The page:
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Councils should be allowed to spend the money left over from government departments to cover the funding shortfall ...
Councils should be allowed to spend the money left over from government departments to cover the funding shortfall in social services, according to the Local Government Association.

The Association of Directors of Social Services and the two societies of county and municipal treasurers are to carry out a survey to show how much councils are overspending their social services budget.

LGA chair Sir Jeremy Beecham said: 'Local authorities are already spending more than£1bn over their spending allocation to meet growing demands. The extra£300m to help councils relieve winter pressures will go some way to addressing this problem, but it is simply not enough.

'We have therefore pressed the government to consider boosting the allocation for social services from potential underspend in this financial year by the health department and DTLR.'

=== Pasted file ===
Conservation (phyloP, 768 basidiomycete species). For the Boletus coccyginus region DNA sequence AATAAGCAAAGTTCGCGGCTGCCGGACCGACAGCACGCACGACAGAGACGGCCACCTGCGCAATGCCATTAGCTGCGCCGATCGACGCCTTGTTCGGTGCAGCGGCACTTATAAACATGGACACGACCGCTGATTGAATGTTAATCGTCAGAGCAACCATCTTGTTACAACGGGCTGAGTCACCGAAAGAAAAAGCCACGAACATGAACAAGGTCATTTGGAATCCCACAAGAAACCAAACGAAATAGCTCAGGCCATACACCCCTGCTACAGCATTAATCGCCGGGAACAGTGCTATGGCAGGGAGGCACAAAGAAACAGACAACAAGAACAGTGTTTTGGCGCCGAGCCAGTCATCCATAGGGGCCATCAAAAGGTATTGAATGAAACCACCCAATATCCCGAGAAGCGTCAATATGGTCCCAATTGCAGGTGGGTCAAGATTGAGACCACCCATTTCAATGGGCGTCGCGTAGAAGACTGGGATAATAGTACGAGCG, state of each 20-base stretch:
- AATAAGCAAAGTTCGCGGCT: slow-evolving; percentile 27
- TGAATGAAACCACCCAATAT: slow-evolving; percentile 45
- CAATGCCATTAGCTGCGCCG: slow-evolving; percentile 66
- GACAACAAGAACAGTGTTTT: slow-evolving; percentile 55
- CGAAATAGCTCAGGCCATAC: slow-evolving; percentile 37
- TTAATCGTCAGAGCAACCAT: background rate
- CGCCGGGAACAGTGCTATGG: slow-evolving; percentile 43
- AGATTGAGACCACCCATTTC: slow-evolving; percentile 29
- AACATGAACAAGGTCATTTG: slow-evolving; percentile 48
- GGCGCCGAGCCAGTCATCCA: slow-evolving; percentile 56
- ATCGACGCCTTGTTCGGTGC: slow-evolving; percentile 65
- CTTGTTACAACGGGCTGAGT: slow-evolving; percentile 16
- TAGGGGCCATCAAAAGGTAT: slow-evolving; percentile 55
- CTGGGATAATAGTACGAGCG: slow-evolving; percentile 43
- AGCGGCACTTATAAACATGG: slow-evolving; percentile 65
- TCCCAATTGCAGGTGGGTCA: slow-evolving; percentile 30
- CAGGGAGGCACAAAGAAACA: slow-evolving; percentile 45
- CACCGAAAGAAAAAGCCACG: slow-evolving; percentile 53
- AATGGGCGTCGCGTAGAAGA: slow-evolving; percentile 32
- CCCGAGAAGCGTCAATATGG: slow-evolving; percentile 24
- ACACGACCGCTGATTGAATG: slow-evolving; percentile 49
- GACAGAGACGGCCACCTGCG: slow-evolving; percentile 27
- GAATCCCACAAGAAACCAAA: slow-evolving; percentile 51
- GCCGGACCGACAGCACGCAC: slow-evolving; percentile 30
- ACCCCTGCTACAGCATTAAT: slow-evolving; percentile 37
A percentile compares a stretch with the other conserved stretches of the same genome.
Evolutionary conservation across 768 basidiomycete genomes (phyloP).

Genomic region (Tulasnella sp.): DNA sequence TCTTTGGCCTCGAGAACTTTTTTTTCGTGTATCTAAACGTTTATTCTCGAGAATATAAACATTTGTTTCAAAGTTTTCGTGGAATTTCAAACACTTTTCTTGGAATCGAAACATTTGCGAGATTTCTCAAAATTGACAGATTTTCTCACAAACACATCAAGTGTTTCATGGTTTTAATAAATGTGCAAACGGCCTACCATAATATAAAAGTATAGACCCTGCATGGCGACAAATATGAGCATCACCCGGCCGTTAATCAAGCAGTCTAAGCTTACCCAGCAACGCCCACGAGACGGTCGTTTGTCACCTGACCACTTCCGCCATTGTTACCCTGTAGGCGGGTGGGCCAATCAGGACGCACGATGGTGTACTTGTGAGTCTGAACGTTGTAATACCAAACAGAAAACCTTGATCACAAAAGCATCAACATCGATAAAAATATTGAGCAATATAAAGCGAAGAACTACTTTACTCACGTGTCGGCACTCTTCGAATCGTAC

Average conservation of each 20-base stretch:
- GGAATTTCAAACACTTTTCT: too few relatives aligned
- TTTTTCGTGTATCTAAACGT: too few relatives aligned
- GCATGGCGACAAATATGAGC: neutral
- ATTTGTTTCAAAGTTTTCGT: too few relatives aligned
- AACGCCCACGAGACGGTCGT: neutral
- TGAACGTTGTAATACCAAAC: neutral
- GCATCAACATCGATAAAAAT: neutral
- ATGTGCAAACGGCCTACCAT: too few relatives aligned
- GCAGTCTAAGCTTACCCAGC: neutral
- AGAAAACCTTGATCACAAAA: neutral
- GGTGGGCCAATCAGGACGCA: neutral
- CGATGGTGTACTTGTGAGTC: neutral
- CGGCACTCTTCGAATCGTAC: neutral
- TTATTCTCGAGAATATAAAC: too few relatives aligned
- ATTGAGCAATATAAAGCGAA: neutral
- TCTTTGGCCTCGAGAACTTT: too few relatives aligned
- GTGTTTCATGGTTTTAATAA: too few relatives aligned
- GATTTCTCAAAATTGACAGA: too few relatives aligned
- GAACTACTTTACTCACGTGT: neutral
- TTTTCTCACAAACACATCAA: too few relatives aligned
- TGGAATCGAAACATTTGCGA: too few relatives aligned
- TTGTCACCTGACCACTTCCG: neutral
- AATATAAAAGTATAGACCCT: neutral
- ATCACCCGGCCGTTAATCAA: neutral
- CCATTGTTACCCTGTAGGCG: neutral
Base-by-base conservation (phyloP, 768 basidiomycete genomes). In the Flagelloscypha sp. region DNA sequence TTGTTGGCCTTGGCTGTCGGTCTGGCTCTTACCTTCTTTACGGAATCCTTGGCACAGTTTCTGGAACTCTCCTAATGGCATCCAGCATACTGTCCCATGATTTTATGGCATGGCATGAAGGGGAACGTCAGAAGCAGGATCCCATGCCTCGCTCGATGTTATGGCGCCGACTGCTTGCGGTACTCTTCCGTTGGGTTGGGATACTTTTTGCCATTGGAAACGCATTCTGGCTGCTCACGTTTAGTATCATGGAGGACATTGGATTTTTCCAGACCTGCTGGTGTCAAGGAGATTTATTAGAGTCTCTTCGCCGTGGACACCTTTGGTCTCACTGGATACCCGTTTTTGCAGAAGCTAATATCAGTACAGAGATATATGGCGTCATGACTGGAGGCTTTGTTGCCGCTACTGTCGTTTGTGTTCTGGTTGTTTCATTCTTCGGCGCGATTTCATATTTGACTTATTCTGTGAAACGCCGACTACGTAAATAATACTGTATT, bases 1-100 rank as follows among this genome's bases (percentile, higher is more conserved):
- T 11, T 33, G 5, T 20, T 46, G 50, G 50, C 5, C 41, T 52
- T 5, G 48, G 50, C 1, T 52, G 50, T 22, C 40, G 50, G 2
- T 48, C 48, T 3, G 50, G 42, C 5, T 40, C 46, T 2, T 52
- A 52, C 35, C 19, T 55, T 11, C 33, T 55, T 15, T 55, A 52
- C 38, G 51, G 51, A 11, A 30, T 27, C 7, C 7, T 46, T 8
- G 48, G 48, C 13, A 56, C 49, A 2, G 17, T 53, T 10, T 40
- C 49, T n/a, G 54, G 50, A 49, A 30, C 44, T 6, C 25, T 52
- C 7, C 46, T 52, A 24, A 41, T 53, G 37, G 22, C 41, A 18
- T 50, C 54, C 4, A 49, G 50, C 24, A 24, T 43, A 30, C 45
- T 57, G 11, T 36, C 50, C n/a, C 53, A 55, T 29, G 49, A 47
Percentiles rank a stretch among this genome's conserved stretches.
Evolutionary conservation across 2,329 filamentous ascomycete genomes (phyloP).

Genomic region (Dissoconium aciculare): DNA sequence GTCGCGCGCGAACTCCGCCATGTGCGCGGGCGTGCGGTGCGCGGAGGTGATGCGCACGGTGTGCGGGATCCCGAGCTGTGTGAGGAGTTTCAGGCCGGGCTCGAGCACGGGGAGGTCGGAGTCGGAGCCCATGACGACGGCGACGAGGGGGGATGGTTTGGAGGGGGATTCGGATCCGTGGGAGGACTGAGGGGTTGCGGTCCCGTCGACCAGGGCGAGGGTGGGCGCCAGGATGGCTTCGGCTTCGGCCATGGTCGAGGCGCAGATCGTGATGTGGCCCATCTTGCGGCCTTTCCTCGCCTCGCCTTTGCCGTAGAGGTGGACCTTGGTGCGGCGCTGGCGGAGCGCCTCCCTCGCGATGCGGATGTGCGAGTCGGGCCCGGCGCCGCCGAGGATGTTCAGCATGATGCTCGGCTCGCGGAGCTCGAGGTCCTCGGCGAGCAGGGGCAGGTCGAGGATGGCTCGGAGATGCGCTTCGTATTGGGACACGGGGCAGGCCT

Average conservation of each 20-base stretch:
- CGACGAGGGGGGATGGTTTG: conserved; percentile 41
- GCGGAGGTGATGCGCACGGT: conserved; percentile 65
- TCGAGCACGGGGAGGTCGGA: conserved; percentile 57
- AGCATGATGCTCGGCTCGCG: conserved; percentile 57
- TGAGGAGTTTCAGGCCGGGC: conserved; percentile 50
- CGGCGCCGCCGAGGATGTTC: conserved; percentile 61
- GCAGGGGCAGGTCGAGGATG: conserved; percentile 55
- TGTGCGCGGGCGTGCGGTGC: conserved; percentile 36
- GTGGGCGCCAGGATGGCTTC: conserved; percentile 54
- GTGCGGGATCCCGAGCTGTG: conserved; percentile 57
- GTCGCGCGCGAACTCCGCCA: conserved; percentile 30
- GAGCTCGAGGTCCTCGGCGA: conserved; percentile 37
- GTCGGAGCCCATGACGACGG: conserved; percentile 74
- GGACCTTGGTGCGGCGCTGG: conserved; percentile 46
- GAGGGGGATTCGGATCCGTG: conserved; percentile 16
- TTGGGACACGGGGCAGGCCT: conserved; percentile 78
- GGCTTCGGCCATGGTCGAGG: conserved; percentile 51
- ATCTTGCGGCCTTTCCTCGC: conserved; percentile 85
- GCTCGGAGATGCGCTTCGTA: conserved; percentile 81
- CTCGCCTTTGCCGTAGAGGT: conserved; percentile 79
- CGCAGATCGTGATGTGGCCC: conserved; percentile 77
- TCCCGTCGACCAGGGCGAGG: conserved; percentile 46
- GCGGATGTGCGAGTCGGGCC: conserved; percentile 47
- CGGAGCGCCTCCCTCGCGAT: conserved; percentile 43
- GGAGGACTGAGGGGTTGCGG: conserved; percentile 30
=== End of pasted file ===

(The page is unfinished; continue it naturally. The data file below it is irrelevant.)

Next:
LGA political group leaders met local government minister Nick Raynsford and health minister Jacqui Smith to discuss the finance settlement (LGC, 11 January).

The government is facing criticism for not providing any new money for social services in the recent revenue support grant settlement (LGC, 7 December 2001).

Figures from the Institute for Fiscal Studies reveal public spending could rise by more than 10% if government departments use their underspend.

IFS senior research economist Carl Emmerson said: 'Government departments have amassed a substantial underspend. The reasons for this are not really known. It might be that they are spending very wisely, but it might be that they are having trouble getting projects under way.'

The DTLR is one of the biggest underspenders with a shortfall on last year's main programmes of around£860m.

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